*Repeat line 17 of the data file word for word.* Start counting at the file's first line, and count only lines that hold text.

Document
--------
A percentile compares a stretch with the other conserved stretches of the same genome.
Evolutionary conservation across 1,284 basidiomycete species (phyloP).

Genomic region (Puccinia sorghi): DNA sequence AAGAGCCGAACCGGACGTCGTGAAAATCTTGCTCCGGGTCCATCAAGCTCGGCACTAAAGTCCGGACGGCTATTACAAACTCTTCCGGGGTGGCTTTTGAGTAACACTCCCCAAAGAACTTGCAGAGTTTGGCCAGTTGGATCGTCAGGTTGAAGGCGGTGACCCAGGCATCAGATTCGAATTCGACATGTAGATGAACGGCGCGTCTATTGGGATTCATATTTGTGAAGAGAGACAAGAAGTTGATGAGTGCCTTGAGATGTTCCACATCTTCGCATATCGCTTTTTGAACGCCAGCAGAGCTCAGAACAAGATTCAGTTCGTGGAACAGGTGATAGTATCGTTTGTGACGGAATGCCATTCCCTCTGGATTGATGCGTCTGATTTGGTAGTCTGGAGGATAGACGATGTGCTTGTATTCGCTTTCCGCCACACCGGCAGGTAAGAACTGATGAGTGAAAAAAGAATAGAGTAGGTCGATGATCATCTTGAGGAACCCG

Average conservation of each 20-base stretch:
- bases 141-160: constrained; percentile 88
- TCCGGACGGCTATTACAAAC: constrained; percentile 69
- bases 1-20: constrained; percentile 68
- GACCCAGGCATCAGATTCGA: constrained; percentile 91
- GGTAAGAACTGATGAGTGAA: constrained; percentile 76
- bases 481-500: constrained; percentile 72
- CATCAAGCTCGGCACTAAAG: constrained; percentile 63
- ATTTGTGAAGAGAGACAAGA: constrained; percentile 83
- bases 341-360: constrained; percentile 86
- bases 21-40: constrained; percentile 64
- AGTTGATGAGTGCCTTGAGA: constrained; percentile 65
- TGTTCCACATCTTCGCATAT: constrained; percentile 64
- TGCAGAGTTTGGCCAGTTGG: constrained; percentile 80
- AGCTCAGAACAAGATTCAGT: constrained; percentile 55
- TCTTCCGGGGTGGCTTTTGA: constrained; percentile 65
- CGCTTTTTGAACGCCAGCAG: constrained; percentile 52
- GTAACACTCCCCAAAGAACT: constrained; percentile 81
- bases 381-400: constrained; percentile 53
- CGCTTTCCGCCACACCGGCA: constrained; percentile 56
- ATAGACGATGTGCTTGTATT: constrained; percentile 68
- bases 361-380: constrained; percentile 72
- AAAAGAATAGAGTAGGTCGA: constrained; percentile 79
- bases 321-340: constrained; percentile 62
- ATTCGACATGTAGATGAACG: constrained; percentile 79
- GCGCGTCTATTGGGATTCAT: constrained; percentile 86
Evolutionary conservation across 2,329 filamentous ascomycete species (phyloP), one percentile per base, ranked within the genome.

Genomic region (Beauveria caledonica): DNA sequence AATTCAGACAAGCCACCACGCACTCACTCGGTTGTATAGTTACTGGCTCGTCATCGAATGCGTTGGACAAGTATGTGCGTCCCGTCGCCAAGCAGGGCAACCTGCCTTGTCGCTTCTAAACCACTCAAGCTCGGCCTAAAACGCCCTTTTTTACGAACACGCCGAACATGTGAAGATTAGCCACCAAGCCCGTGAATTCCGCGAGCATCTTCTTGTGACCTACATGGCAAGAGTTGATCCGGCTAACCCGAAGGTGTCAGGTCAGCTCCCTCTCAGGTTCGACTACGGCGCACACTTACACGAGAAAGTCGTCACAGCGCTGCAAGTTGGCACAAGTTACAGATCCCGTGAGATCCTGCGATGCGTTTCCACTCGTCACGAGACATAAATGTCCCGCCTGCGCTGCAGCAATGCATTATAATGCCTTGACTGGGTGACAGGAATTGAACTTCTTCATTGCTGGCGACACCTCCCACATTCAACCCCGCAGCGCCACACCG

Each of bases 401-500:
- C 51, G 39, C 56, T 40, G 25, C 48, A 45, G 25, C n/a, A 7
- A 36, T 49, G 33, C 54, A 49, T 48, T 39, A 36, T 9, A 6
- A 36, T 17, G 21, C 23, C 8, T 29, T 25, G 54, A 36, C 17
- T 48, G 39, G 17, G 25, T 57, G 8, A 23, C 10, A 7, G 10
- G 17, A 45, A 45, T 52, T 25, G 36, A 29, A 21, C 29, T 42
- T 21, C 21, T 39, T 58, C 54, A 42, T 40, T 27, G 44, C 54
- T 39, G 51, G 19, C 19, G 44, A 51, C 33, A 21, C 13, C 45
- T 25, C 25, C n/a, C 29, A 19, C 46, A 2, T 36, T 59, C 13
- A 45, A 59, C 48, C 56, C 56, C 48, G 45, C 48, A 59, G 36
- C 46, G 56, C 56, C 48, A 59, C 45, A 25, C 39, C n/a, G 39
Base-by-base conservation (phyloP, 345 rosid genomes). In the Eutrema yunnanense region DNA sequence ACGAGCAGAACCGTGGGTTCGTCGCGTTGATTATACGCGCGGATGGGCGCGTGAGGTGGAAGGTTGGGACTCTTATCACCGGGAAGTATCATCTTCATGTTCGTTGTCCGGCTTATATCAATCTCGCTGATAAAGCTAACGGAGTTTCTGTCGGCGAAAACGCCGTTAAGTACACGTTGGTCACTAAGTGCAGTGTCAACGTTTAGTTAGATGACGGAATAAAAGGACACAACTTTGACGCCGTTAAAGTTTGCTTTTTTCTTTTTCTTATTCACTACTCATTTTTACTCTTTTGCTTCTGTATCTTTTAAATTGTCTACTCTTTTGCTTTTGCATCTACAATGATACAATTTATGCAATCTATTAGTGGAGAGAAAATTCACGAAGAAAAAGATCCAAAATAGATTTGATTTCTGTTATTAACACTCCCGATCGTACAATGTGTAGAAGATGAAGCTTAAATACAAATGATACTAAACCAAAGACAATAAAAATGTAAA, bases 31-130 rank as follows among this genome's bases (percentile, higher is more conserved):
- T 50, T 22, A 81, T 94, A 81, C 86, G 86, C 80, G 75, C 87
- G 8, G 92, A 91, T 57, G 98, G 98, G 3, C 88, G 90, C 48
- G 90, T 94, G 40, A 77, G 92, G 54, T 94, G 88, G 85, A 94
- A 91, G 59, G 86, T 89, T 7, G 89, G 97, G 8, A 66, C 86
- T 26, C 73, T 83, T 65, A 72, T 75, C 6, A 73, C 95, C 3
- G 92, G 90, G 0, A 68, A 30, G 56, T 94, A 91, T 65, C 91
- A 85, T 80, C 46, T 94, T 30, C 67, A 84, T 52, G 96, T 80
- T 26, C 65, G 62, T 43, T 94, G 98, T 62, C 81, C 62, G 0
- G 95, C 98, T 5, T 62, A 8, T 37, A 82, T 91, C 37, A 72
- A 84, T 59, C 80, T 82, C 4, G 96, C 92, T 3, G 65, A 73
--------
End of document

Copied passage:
- TGCAGAGTTTGGCCAGTTGG: constrained; percentile 80